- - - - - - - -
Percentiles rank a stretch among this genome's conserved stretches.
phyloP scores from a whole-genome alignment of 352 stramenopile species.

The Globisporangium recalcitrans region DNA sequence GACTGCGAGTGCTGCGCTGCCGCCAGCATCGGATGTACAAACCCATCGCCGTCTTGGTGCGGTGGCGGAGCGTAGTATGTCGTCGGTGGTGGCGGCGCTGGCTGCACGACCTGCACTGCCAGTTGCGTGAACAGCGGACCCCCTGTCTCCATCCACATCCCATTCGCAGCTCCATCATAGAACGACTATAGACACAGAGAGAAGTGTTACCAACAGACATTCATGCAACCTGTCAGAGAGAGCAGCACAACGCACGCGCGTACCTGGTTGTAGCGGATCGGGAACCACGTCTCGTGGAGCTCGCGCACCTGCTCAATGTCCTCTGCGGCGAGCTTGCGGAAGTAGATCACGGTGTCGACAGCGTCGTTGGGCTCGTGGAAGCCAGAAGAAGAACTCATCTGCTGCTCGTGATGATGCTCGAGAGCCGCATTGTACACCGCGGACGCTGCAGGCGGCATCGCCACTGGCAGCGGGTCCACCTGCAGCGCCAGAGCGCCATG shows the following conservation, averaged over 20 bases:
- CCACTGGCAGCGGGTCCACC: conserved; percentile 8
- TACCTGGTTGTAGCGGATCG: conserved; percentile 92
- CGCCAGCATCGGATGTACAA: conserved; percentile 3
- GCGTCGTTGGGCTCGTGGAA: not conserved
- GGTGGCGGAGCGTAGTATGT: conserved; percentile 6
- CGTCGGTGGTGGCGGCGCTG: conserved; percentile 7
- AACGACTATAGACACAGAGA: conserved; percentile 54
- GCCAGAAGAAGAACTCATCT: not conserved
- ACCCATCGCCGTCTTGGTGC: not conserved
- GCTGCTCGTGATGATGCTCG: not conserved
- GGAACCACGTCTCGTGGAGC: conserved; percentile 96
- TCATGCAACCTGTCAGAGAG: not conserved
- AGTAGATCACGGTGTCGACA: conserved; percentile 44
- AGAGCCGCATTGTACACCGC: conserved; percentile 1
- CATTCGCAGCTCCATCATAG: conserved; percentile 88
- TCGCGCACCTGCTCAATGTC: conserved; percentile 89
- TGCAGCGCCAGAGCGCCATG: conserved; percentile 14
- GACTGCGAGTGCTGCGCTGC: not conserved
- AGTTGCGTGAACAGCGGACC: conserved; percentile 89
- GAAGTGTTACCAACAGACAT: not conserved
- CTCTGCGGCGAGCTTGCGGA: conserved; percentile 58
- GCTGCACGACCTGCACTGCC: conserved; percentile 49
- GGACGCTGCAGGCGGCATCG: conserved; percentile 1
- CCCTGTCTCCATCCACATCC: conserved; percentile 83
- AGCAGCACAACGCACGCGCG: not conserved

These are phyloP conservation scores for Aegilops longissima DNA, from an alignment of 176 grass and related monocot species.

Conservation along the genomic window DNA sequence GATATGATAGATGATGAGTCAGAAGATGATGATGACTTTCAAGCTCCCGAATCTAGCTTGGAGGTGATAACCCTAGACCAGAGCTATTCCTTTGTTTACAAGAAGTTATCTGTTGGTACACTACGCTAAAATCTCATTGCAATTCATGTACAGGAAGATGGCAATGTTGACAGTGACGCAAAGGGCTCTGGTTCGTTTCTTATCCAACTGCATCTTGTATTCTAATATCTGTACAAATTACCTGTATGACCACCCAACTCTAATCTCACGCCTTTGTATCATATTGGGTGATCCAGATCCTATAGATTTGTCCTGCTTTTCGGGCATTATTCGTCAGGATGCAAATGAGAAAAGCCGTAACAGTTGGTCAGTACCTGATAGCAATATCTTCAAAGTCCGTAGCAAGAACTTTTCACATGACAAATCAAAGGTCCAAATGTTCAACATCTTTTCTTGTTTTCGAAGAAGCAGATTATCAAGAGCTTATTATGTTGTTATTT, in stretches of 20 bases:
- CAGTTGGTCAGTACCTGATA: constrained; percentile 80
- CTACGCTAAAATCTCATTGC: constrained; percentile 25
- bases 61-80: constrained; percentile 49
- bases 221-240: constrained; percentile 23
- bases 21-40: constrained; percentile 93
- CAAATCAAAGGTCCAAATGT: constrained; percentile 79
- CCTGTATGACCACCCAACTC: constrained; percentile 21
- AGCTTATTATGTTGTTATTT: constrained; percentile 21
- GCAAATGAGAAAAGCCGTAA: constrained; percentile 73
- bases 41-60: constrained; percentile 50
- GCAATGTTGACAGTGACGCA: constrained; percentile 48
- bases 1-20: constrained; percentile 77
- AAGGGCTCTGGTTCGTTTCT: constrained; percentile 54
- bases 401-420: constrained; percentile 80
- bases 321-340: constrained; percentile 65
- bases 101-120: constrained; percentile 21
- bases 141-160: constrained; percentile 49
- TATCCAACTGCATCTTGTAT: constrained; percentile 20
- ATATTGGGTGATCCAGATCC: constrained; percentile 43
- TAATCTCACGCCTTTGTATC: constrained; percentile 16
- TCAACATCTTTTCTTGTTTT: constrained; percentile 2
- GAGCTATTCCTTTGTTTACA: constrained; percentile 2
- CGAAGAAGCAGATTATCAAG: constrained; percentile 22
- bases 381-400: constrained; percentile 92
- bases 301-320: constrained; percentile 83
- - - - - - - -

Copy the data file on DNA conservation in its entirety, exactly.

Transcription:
Percentiles rank a stretch among this genome's conserved stretches.
phyloP scores from a whole-genome alignment of 352 stramenopile species.

The Globisporangium recalcitrans region DNA sequence GACTGCGAGTGCTGCGCTGCCGCCAGCATCGGATGTACAAACCCATCGCCGTCTTGGTGCGGTGGCGGAGCGTAGTATGTCGTCGGTGGTGGCGGCGCTGGCTGCACGACCTGCACTGCCAGTTGCGTGAACAGCGGACCCCCTGTCTCCATCCACATCCCATTCGCAGCTCCATCATAGAACGACTATAGACACAGAGAGAAGTGTTACCAACAGACATTCATGCAACCTGTCAGAGAGAGCAGCACAACGCACGCGCGTACCTGGTTGTAGCGGATCGGGAACCACGTCTCGTGGAGCTCGCGCACCTGCTCAATGTCCTCTGCGGCGAGCTTGCGGAAGTAGATCACGGTGTCGACAGCGTCGTTGGGCTCGTGGAAGCCAGAAGAAGAACTCATCTGCTGCTCGTGATGATGCTCGAGAGCCGCATTGTACACCGCGGACGCTGCAGGCGGCATCGCCACTGGCAGCGGGTCCACCTGCAGCGCCAGAGCGCCATG shows the following conservation, averaged over 20 bases:
- CCACTGGCAGCGGGTCCACC: conserved; percentile 8
- TACCTGGTTGTAGCGGATCG: conserved; percentile 92
- CGCCAGCATCGGATGTACAA: conserved; percentile 3
- GCGTCGTTGGGCTCGTGGAA: not conserved
- GGTGGCGGAGCGTAGTATGT: conserved; percentile 6
- CGTCGGTGGTGGCGGCGCTG: conserved; percentile 7
- AACGACTATAGACACAGAGA: conserved; percentile 54
- GCCAGAAGAAGAACTCATCT: not conserved
- ACCCATCGCCGTCTTGGTGC: not conserved
- GCTGCTCGTGATGATGCTCG: not conserved
- GGAACCACGTCTCGTGGAGC: conserved; percentile 96
- TCATGCAACCTGTCAGAGAG: not conserved
- AGTAGATCACGGTGTCGACA: conserved; percentile 44
- AGAGCCGCATTGTACACCGC: conserved; percentile 1
- CATTCGCAGCTCCATCATAG: conserved; percentile 88
- TCGCGCACCTGCTCAATGTC: conserved; percentile 89
- TGCAGCGCCAGAGCGCCATG: conserved; percentile 14
- GACTGCGAGTGCTGCGCTGC: not conserved
- AGTTGCGTGAACAGCGGACC: conserved; percentile 89
- GAAGTGTTACCAACAGACAT: not conserved
- CTCTGCGGCGAGCTTGCGGA: conserved; percentile 58
- GCTGCACGACCTGCACTGCC: conserved; percentile 49
- GGACGCTGCAGGCGGCATCG: conserved; percentile 1
- CCCTGTCTCCATCCACATCC: conserved; percentile 83
- AGCAGCACAACGCACGCGCG: not conserved

These are phyloP conservation scores for Aegilops longissima DNA, from an alignment of 176 grass and related monocot species.

Conservation along the genomic window DNA sequence GATATGATAGATGATGAGTCAGAAGATGATGATGACTTTCAAGCTCCCGAATCTAGCTTGGAGGTGATAACCCTAGACCAGAGCTATTCCTTTGTTTACAAGAAGTTATCTGTTGGTACACTACGCTAAAATCTCATTGCAATTCATGTACAGGAAGATGGCAATGTTGACAGTGACGCAAAGGGCTCTGGTTCGTTTCTTATCCAACTGCATCTTGTATTCTAATATCTGTACAAATTACCTGTATGACCACCCAACTCTAATCTCACGCCTTTGTATCATATTGGGTGATCCAGATCCTATAGATTTGTCCTGCTTTTCGGGCATTATTCGTCAGGATGCAAATGAGAAAAGCCGTAACAGTTGGTCAGTACCTGATAGCAATATCTTCAAAGTCCGTAGCAAGAACTTTTCACATGACAAATCAAAGGTCCAAATGTTCAACATCTTTTCTTGTTTTCGAAGAAGCAGATTATCAAGAGCTTATTATGTTGTTATTT, in stretches of 20 bases:
- CAGTTGGTCAGTACCTGATA: constrained; percentile 80
- CTACGCTAAAATCTCATTGC: constrained; percentile 25
- bases 61-80: constrained; percentile 49
- bases 221-240: constrained; percentile 23
- bases 21-40: constrained; percentile 93
- CAAATCAAAGGTCCAAATGT: constrained; percentile 79
- CCTGTATGACCACCCAACTC: constrained; percentile 21
- AGCTTATTATGTTGTTATTT: constrained; percentile 21
- GCAAATGAGAAAAGCCGTAA: constrained; percentile 73
- bases 41-60: constrained; percentile 50
- GCAATGTTGACAGTGACGCA: constrained; percentile 48
- bases 1-20: constrained; percentile 77
- AAGGGCTCTGGTTCGTTTCT: constrained; percentile 54
- bases 401-420: constrained; percentile 80
- bases 321-340: constrained; percentile 65
- bases 101-120: constrained; percentile 21
- bases 141-160: constrained; percentile 49
- TATCCAACTGCATCTTGTAT: constrained; percentile 20
- ATATTGGGTGATCCAGATCC: constrained; percentile 43
- TAATCTCACGCCTTTGTATC: constrained; percentile 16
- TCAACATCTTTTCTTGTTTT: constrained; percentile 2
- GAGCTATTCCTTTGTTTACA: constrained; percentile 2
- CGAAGAAGCAGATTATCAAG: constrained; percentile 22
- bases 381-400: constrained; percentile 92
- bases 301-320: constrained; percentile 83